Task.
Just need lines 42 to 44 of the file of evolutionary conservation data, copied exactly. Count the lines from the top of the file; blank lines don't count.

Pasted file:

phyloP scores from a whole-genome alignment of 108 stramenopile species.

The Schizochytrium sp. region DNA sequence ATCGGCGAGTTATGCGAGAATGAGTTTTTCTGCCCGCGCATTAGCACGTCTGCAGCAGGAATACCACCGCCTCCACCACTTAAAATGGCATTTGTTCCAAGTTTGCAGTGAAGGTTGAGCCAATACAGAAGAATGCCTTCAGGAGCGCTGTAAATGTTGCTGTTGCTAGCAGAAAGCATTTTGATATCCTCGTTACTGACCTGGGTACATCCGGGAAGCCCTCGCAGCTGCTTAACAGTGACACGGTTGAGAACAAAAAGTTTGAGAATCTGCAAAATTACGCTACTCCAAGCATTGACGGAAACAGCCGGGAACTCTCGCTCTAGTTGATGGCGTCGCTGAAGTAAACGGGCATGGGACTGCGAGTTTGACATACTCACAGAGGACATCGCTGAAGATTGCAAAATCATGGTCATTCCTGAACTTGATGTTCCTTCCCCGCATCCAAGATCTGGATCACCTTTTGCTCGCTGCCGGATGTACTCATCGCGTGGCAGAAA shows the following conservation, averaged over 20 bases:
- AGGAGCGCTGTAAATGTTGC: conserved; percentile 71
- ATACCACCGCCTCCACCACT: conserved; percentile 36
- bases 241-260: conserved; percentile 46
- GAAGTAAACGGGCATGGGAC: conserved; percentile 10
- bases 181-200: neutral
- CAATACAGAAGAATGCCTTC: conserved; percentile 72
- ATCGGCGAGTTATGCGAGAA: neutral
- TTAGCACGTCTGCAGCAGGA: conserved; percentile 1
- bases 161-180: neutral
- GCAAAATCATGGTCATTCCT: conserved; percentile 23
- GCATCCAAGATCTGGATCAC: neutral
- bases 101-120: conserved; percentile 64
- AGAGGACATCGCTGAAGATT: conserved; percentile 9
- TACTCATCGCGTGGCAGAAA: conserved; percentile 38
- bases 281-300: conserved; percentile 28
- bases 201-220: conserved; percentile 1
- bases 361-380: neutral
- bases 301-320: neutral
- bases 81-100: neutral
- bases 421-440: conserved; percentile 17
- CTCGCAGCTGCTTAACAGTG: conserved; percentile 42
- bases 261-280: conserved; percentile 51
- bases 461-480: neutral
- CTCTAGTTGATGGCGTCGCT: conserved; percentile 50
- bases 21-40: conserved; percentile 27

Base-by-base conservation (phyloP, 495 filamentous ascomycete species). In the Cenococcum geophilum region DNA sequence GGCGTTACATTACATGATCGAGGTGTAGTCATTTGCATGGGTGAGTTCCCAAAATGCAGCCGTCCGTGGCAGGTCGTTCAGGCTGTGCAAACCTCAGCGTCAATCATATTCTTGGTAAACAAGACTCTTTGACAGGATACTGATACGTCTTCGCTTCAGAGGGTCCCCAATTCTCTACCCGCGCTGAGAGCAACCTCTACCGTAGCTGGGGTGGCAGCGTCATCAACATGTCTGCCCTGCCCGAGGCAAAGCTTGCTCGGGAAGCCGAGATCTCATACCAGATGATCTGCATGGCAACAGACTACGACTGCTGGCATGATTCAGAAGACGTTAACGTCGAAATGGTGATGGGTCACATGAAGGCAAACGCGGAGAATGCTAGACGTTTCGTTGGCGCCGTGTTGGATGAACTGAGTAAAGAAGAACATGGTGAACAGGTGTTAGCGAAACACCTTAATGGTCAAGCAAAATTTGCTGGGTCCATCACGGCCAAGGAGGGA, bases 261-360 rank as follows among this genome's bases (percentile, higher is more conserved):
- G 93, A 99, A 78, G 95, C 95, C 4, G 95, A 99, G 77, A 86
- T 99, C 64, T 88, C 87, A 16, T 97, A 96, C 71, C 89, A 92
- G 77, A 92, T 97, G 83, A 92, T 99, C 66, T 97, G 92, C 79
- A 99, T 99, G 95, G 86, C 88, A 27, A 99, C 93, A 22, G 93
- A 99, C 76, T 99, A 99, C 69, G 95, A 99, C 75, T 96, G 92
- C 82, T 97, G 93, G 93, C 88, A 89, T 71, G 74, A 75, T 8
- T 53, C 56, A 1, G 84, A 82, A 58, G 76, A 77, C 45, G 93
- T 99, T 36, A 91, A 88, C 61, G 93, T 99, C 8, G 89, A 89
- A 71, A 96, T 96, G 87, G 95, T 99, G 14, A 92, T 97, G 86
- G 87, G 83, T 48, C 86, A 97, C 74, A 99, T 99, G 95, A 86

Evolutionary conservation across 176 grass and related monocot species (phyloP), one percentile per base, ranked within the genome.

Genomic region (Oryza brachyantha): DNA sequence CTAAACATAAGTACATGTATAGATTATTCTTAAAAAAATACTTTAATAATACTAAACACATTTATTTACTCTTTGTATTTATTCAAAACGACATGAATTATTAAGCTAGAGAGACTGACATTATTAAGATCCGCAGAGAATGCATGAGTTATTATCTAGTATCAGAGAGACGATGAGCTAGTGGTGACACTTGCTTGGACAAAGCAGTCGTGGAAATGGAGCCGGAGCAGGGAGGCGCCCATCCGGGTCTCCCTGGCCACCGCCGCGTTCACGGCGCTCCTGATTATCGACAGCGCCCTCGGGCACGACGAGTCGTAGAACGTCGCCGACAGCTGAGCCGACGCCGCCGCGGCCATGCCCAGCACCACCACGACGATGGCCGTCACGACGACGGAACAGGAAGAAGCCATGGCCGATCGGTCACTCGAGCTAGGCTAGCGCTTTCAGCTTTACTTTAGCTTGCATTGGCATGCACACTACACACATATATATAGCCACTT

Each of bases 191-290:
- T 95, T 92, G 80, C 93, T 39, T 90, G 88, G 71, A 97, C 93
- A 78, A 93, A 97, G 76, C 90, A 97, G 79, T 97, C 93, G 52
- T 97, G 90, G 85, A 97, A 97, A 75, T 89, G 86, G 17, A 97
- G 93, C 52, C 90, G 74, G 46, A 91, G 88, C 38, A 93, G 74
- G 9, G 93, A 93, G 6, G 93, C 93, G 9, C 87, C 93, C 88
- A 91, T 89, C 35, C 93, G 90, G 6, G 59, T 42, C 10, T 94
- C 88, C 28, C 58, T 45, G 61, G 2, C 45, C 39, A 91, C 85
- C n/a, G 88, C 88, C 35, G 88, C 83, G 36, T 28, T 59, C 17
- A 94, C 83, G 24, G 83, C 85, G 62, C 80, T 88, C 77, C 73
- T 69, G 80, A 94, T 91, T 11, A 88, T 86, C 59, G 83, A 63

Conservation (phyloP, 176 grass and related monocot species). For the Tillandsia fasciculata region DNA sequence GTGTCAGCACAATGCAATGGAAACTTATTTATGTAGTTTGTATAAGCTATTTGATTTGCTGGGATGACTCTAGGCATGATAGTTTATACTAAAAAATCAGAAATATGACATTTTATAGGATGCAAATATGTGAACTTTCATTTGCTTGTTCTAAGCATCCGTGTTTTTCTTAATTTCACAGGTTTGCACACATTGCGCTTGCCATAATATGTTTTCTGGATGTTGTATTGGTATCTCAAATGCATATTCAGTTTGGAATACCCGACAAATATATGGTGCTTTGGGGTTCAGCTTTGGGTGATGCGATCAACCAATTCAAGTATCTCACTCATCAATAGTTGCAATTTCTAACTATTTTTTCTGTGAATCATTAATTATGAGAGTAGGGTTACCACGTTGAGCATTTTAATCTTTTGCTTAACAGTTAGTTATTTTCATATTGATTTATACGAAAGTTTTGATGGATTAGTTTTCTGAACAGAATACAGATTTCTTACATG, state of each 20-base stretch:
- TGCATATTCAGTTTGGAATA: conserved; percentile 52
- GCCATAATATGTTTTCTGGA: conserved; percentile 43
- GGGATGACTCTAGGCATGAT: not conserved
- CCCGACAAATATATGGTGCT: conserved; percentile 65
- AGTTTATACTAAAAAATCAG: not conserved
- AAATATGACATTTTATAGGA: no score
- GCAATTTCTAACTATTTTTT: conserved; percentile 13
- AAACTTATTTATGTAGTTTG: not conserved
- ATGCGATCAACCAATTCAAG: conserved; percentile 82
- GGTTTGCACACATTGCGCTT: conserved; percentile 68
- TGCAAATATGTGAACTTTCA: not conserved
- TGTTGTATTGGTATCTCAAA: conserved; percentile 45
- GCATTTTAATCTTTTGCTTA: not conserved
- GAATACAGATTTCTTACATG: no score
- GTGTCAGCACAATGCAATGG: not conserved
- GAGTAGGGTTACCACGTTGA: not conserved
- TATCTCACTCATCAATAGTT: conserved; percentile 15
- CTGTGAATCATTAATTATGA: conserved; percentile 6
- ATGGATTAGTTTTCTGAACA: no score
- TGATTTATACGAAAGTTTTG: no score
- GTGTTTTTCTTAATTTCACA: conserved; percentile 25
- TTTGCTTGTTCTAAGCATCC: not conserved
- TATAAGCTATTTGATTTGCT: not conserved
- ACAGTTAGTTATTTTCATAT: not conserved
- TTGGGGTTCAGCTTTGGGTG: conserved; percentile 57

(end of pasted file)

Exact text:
- T 95, T 92, G 80, C 93, T 39, T 90, G 88, G 71, A 97, C 93
- A 78, A 93, A 97, G 76, C 90, A 97, G 79, T 97, C 93, G 52
- T 97, G 90, G 85, A 97, A 97, A 75, T 89, G 86, G 17, A 97